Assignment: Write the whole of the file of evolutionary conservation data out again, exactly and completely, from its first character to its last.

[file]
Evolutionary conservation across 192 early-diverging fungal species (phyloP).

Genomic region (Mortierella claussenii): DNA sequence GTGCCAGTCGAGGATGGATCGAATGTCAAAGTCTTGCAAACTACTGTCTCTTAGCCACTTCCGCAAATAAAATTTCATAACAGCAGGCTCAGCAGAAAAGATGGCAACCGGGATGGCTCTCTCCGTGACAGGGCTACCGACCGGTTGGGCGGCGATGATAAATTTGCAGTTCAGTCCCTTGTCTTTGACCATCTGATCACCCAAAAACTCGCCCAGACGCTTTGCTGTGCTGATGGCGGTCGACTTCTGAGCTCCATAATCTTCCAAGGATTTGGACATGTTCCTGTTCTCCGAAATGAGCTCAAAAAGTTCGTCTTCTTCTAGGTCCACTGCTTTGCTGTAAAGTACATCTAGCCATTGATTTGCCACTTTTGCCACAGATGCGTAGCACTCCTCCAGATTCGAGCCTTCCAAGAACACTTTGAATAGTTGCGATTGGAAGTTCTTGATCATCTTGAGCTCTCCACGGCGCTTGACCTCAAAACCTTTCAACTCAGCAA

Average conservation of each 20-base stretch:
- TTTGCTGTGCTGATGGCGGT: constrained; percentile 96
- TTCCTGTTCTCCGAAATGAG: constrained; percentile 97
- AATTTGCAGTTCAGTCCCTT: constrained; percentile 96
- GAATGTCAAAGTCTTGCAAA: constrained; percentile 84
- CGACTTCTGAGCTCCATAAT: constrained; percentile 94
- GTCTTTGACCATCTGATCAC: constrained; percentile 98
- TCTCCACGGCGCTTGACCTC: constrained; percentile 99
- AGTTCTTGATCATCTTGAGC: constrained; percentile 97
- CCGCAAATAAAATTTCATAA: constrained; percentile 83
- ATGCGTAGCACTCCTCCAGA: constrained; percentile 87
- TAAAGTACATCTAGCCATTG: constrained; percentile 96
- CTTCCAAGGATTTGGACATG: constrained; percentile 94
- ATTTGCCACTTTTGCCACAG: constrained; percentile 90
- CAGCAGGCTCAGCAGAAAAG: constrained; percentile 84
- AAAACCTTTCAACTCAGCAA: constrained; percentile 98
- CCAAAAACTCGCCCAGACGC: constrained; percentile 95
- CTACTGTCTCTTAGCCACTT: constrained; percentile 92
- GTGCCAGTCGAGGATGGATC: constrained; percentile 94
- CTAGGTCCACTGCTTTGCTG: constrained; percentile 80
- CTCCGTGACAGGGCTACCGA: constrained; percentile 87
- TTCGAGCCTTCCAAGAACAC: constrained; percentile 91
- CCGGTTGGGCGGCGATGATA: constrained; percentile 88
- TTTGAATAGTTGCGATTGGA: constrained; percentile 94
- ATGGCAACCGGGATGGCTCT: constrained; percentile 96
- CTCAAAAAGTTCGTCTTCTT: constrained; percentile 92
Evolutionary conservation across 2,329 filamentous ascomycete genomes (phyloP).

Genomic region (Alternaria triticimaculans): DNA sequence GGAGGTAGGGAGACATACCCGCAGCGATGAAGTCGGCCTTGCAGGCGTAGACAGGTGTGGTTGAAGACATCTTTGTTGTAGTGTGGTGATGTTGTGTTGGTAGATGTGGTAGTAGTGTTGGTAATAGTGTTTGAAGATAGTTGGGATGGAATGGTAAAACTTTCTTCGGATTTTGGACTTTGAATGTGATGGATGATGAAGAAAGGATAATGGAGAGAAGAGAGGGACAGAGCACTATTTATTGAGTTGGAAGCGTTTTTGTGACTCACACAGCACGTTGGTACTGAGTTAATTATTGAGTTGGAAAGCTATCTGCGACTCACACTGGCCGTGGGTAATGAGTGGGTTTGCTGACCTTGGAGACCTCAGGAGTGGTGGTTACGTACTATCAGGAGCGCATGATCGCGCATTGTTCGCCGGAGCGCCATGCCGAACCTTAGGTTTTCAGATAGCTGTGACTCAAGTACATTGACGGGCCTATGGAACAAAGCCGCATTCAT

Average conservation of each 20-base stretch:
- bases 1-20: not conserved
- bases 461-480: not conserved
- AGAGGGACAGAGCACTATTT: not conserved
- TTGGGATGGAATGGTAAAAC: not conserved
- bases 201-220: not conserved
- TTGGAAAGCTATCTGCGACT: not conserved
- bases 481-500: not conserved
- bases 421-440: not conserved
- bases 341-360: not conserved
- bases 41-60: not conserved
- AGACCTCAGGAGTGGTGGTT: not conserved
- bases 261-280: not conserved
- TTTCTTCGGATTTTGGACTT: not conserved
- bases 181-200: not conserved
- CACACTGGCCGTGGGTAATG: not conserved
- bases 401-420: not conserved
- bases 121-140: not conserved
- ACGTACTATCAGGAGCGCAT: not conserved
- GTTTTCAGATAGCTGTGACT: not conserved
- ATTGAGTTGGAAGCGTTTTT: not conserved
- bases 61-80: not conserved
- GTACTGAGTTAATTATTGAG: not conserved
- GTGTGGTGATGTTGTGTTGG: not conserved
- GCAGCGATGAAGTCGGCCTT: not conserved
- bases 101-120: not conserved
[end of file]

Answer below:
Evolutionary conservation across 192 early-diverging fungal species (phyloP).

Genomic region (Mortierella claussenii): DNA sequence GTGCCAGTCGAGGATGGATCGAATGTCAAAGTCTTGCAAACTACTGTCTCTTAGCCACTTCCGCAAATAAAATTTCATAACAGCAGGCTCAGCAGAAAAGATGGCAACCGGGATGGCTCTCTCCGTGACAGGGCTACCGACCGGTTGGGCGGCGATGATAAATTTGCAGTTCAGTCCCTTGTCTTTGACCATCTGATCACCCAAAAACTCGCCCAGACGCTTTGCTGTGCTGATGGCGGTCGACTTCTGAGCTCCATAATCTTCCAAGGATTTGGACATGTTCCTGTTCTCCGAAATGAGCTCAAAAAGTTCGTCTTCTTCTAGGTCCACTGCTTTGCTGTAAAGTACATCTAGCCATTGATTTGCCACTTTTGCCACAGATGCGTAGCACTCCTCCAGATTCGAGCCTTCCAAGAACACTTTGAATAGTTGCGATTGGAAGTTCTTGATCATCTTGAGCTCTCCACGGCGCTTGACCTCAAAACCTTTCAACTCAGCAA

Average conservation of each 20-base stretch:
- TTTGCTGTGCTGATGGCGGT: constrained; percentile 96
- TTCCTGTTCTCCGAAATGAG: constrained; percentile 97
- AATTTGCAGTTCAGTCCCTT: constrained; percentile 96
- GAATGTCAAAGTCTTGCAAA: constrained; percentile 84
- CGACTTCTGAGCTCCATAAT: constrained; percentile 94
- GTCTTTGACCATCTGATCAC: constrained; percentile 98
- TCTCCACGGCGCTTGACCTC: constrained; percentile 99
- AGTTCTTGATCATCTTGAGC: constrained; percentile 97
- CCGCAAATAAAATTTCATAA: constrained; percentile 83
- ATGCGTAGCACTCCTCCAGA: constrained; percentile 87
- TAAAGTACATCTAGCCATTG: constrained; percentile 96
- CTTCCAAGGATTTGGACATG: constrained; percentile 94
- ATTTGCCACTTTTGCCACAG: constrained; percentile 90
- CAGCAGGCTCAGCAGAAAAG: constrained; percentile 84
- AAAACCTTTCAACTCAGCAA: constrained; percentile 98
- CCAAAAACTCGCCCAGACGC: constrained; percentile 95
- CTACTGTCTCTTAGCCACTT: constrained; percentile 92
- GTGCCAGTCGAGGATGGATC: constrained; percentile 94
- CTAGGTCCACTGCTTTGCTG: constrained; percentile 80
- CTCCGTGACAGGGCTACCGA: constrained; percentile 87
- TTCGAGCCTTCCAAGAACAC: constrained; percentile 91
- CCGGTTGGGCGGCGATGATA: constrained; percentile 88
- TTTGAATAGTTGCGATTGGA: constrained; percentile 94
- ATGGCAACCGGGATGGCTCT: constrained; percentile 96
- CTCAAAAAGTTCGTCTTCTT: constrained; percentile 92
Evolutionary conservation across 2,329 filamentous ascomycete genomes (phyloP).

Genomic region (Alternaria triticimaculans): DNA sequence GGAGGTAGGGAGACATACCCGCAGCGATGAAGTCGGCCTTGCAGGCGTAGACAGGTGTGGTTGAAGACATCTTTGTTGTAGTGTGGTGATGTTGTGTTGGTAGATGTGGTAGTAGTGTTGGTAATAGTGTTTGAAGATAGTTGGGATGGAATGGTAAAACTTTCTTCGGATTTTGGACTTTGAATGTGATGGATGATGAAGAAAGGATAATGGAGAGAAGAGAGGGACAGAGCACTATTTATTGAGTTGGAAGCGTTTTTGTGACTCACACAGCACGTTGGTACTGAGTTAATTATTGAGTTGGAAAGCTATCTGCGACTCACACTGGCCGTGGGTAATGAGTGGGTTTGCTGACCTTGGAGACCTCAGGAGTGGTGGTTACGTACTATCAGGAGCGCATGATCGCGCATTGTTCGCCGGAGCGCCATGCCGAACCTTAGGTTTTCAGATAGCTGTGACTCAAGTACATTGACGGGCCTATGGAACAAAGCCGCATTCAT

Average conservation of each 20-base stretch:
- bases 1-20: not conserved
- bases 461-480: not conserved
- AGAGGGACAGAGCACTATTT: not conserved
- TTGGGATGGAATGGTAAAAC: not conserved
- bases 201-220: not conserved
- TTGGAAAGCTATCTGCGACT: not conserved
- bases 481-500: not conserved
- bases 421-440: not conserved
- bases 341-360: not conserved
- bases 41-60: not conserved
- AGACCTCAGGAGTGGTGGTT: not conserved
- bases 261-280: not conserved
- TTTCTTCGGATTTTGGACTT: not conserved
- bases 181-200: not conserved
- CACACTGGCCGTGGGTAATG: not conserved
- bases 401-420: not conserved
- bases 121-140: not conserved
- ACGTACTATCAGGAGCGCAT: not conserved
- GTTTTCAGATAGCTGTGACT: not conserved
- ATTGAGTTGGAAGCGTTTTT: not conserved
- bases 61-80: not conserved
- GTACTGAGTTAATTATTGAG: not conserved
- GTGTGGTGATGTTGTGTTGG: not conserved
- GCAGCGATGAAGTCGGCCTT: not conserved
- bases 101-120: not conserved